The SEC Division of Economic and Risk Analysis and the NYU Salomon Center for the Study of Financial Institutions hosted a “dialogue” on Regulation Crowdfunding. The dialogue focused on three aspects of securities-based crowdfunding: the “economic rationale and legal framework; investor protection and capital formation; and the [related] empirical evidence and data.”
SEC Acting Chair Michael S. Piwowar stated that Regulation Crowdfunding “permits retail investors to be solicited to purchase unregistered securities of small private companies.” He asserted that this is a “fundamental alteration of nearly 80 years of U.S. securities law practice.” He also reported a determination by SEC staff:
“To date, 163 U.S. securities-based crowdfunding deals have been initiated, of which 33 have completed their fundraising. Over $10 million has been raised since the regulation went into effect, with most offerings still ongoing.”
Acting Chair Piwowar expressed concern that the final Regulation Crowdfunding requirements might be “too restrictive or too burdensome.” He urged the SEC to “consider whether any further steps should be taken to improve our crowdfunding regulations, including the use of exemptive authority.”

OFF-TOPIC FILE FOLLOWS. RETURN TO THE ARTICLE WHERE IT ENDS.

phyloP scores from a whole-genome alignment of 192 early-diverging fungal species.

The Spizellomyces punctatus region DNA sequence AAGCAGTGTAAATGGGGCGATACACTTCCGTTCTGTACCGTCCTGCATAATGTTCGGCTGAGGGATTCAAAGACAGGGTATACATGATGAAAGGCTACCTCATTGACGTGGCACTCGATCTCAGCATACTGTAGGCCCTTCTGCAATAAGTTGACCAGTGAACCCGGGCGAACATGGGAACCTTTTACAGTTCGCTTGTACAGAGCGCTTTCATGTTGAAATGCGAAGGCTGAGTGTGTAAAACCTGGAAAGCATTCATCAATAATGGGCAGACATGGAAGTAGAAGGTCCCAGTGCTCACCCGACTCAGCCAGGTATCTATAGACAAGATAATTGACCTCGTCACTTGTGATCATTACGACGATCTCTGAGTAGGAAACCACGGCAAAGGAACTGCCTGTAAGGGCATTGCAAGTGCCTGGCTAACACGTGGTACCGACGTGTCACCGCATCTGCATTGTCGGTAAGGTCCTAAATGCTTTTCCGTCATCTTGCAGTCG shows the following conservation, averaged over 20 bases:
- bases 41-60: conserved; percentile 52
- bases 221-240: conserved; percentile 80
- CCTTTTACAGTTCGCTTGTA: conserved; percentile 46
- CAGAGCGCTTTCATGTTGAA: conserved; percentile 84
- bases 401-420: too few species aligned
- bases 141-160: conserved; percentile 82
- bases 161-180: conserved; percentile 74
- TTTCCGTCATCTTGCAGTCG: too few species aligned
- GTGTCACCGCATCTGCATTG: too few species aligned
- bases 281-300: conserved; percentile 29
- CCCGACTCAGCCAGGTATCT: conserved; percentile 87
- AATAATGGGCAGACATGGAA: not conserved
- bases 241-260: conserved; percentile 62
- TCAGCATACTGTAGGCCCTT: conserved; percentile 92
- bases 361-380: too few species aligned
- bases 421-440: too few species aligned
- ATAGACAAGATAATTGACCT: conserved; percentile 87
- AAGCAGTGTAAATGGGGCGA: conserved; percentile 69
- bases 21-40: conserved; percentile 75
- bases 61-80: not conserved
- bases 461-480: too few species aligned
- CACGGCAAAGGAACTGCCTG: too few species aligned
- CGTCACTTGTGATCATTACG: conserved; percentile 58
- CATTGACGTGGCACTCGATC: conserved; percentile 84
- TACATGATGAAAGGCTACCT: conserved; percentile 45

SEC Commissioner Kara M. Stein took a more skeptical view, and urged the SEC to provide “more thought and attention” to Regulation Crowdfunding. Commissioner Stein focused on the role of funding portals, and asked whether registered portals were “appropriately considering the companies and offers hosted on their platforms.” She also questioned whether the SEC should institute uniform standards for funding portals when vetting companies in order to protect investors and facilitate repeat investments.
Lofchie Comment: Commissioner Stein quite rightly raises questions about funding portals. Under the SEC’s crowdfunding rules, funding portals are subject to significant restrictions that effectively prevent them from making any money, and also subject them to significant responsibilities in order to prevent others from losing money. Given those limitations and responsibilities, the most likely sorts to take on the funding portal role might be saints and criminals. Given the way that the world tends to operate, it is not shocking that Commissioner Stein should discover more criminals than saints. If Congress and the SEC genuinely intend for crowdfunding to work, or for funding portals to play a true gatekeeping role, then they must afford those portals some means of making money.